Martha’s livid when he laughs with her but doesn’t kiss her. George and Martha start to pick on each other again and are in mid-argument when the doorbell rings. He advises her not to talk about their child.
Nick (Segal) and Honey (Dennis) are invited in and they seem in two minds about joining this bickering pair. The conversation starts around small talk and awkward silences and fake laughing. George warns his braying loud drunk wife not to “shoot her mouth off about you know what”, this was believed to refer to their kid.
The night goes from bad to worse, after Martha shows Honey where the toilet is. This leads to some awkward small talk between the men. George discovers more about Nick and checks out his build by asking direct questions about this, he seems to be checking out if he is a threat to his marriage. George learns that Nick is in fact teaching biology and talks of his concerns of biologists “rearranging the chromosomes.”
They discuss children and Nick says he and Honey don’t have kids yet and are waiting till they’ve settled in.. and George enigmatically says “For me to know and you to find out.” George seems to be quite cutting and sarcastic when he talks about his wife, and it is clear he has little affection for her.
As Martha is changing her outfit, Honey returns and then asks George about their teenage son who is returning the next day to celebrate his birthday. This innocent comment obviously annoys George who has heard to mutter that his wife is “damned destructive”.
Then Martha returns wearing a vampy low cut top and tighter trousers. She sits next to Nick and Martha is openly flirty with him and makes loud snidey and spiteful comments about her husband. As she mockingly tells the guests about his apparently lowly career. She is equally quite obnoxious and insults her husband. She unfairly compares him to her father.
Martha tells how she hoped George would be head of the department by now and take over from her father as the College President. George retaliates with scathing poetic comebacks. He then goes quietly into the hall and gets a shotgun from a cupboard, then he returns to the party where everyone is laughing and points it at Martha. Honey sees him and screams…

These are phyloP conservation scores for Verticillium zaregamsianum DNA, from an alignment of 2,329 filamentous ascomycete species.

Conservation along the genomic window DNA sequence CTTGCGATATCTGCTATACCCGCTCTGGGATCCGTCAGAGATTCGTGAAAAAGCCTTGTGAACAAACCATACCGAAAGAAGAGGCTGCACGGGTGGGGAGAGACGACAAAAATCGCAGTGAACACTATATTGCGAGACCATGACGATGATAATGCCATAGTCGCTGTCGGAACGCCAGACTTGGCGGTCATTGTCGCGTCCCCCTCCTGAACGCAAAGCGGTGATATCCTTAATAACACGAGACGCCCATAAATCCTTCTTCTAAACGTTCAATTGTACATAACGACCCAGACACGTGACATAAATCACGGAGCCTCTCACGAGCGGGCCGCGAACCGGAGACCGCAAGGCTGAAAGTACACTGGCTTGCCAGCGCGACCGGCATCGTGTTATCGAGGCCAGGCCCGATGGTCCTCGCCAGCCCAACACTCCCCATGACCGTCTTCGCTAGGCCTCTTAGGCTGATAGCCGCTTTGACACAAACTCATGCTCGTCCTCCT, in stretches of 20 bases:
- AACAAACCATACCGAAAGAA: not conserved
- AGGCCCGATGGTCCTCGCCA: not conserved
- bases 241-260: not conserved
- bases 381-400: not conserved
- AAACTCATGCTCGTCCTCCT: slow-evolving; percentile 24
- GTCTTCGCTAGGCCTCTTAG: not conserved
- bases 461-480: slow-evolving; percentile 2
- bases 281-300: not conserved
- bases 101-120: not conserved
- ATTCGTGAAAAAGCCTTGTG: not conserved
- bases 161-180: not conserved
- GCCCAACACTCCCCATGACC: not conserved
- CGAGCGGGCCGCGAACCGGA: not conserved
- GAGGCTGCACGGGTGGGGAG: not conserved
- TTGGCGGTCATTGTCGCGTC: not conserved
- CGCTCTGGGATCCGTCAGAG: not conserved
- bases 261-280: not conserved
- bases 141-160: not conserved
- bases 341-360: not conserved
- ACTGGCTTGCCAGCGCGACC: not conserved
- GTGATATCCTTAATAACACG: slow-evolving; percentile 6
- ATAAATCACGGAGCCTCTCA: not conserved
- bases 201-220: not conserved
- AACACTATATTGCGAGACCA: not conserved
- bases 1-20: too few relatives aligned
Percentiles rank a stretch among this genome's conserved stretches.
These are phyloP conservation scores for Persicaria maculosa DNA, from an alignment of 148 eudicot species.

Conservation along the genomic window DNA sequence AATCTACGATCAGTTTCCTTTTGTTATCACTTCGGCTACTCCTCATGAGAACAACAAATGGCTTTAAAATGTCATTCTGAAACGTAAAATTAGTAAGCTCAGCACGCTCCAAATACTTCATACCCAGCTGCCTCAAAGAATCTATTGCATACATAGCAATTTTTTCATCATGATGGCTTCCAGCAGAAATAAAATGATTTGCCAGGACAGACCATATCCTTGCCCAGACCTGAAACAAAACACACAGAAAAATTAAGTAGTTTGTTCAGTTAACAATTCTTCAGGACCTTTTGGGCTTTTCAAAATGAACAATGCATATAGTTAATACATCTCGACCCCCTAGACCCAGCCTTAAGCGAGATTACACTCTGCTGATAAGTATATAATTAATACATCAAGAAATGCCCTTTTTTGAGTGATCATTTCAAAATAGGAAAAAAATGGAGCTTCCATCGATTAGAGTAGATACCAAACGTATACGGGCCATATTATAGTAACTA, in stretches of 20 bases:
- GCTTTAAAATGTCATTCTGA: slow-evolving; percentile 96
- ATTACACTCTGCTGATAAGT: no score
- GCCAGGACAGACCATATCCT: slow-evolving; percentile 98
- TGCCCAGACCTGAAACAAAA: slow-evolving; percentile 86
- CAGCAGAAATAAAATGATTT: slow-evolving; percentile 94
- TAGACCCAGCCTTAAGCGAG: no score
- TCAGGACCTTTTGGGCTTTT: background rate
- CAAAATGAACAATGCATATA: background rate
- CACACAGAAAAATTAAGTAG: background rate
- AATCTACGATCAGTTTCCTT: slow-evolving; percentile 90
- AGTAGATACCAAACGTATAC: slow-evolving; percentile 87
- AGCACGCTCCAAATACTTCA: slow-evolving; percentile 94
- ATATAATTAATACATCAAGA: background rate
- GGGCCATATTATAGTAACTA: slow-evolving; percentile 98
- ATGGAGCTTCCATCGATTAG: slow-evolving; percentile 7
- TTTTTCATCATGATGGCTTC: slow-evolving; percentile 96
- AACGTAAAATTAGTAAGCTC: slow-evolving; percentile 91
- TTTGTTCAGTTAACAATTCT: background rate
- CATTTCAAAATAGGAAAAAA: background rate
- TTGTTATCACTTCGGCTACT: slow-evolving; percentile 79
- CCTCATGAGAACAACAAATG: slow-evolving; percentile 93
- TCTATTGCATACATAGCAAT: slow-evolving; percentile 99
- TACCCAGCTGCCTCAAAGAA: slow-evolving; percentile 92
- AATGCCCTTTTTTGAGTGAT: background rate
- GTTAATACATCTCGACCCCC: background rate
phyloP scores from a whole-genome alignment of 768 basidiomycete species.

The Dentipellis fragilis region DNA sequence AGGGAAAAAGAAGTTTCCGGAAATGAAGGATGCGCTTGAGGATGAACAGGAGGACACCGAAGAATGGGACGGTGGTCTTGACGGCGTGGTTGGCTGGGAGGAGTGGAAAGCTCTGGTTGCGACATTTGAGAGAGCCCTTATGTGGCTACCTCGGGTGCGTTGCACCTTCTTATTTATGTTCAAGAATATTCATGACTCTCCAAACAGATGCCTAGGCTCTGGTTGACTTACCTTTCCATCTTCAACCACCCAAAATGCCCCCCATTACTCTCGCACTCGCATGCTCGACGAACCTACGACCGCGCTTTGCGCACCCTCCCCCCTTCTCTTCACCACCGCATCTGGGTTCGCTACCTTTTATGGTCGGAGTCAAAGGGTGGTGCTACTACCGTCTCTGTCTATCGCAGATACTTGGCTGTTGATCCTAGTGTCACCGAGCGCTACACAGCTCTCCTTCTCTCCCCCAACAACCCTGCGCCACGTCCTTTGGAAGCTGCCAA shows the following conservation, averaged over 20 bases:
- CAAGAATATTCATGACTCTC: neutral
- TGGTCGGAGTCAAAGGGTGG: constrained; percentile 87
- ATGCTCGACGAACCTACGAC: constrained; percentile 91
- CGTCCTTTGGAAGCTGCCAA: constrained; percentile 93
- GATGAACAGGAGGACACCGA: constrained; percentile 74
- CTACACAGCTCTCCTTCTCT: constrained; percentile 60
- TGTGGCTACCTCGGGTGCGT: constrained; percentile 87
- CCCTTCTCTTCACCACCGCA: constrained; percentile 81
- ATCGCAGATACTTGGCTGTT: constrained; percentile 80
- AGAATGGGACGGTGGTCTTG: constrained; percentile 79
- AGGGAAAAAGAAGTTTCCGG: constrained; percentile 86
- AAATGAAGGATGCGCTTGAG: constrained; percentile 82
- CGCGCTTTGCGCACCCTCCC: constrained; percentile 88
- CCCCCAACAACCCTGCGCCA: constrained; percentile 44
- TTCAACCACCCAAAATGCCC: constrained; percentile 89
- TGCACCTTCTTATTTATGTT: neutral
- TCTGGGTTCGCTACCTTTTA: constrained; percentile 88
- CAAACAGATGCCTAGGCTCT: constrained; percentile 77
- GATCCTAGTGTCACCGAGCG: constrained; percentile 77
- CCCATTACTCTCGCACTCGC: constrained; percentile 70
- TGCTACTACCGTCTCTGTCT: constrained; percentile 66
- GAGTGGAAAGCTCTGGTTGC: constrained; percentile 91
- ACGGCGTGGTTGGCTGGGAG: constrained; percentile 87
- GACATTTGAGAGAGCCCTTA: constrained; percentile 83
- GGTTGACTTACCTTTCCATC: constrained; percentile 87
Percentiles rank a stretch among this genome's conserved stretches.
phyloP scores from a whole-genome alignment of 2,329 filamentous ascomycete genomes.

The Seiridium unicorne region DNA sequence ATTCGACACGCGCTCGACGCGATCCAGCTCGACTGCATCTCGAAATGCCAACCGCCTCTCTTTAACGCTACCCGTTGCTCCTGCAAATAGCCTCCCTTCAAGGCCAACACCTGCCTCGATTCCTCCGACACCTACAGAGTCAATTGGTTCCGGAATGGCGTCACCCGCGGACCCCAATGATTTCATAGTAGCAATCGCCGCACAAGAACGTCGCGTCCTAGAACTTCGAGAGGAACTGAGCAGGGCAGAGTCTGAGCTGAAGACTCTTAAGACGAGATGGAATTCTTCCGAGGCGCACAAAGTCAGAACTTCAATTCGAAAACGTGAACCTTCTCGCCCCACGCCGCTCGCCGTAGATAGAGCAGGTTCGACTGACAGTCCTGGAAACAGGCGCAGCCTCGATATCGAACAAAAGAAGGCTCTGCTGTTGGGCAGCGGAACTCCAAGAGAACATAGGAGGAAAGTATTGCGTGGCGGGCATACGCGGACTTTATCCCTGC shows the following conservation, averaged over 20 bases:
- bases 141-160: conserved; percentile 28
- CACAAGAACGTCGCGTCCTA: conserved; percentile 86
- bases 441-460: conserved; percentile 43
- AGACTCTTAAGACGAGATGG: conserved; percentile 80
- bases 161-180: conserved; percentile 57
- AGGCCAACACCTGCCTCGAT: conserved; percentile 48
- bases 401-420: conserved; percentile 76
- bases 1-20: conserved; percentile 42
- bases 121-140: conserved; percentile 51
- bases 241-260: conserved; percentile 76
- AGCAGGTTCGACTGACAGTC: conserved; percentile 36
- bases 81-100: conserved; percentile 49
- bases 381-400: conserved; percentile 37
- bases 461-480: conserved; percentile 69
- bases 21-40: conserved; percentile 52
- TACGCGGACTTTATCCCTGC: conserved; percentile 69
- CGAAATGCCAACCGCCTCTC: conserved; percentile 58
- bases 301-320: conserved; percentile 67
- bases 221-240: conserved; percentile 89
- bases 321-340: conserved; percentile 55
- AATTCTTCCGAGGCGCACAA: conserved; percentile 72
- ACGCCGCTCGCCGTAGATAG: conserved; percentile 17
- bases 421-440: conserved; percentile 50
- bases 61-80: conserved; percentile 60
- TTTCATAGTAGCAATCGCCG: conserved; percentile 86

When you watch the rest of this film you will find as everyone gets drunker and drunker truths are revealed which will shatter those illusions about their marriages, children and childhoods.. these showing the guests and hosts that not everyone is as they first seem and that their marriages built on shocking secrets and lies.
I really enjoyed seeing Burton and Taylor paired up as a couple in this drama. Their powerfully strong performances in this compelling plot stayed with me way after the final credits. Their destructive name-calling relationship has you glued to the screen, but after watching it you feel like you’ve been punched in the face and the pain doesn’t go away for quite a while. It seemed the perfect movie to show off their talents, and both were credible and incredible in their roles as a warring couple.
In the rare scenes that this on-screen couple weren’t fighting, they had a nice camaraderie together. It seemed the glue to their relationship was their son. It also felt that underneath the bickering and constant arguments, they still had some feelings for each other.
Both the Burtons were made up looking older than their ages, Taylor as then only a woman in her mid-thirties was given a frightful greyish wig and her makeup made her look like a woman of her fifties. Taylor also put on weight for this character. Burton was greying at the temples and kinda tired looking.
This role was only the second film role from Sandy Dennis. She gave a memorable performance and her role as Nick’s wife, she seemed vulnerable, trusting and unable to keep up with the other’s drinking.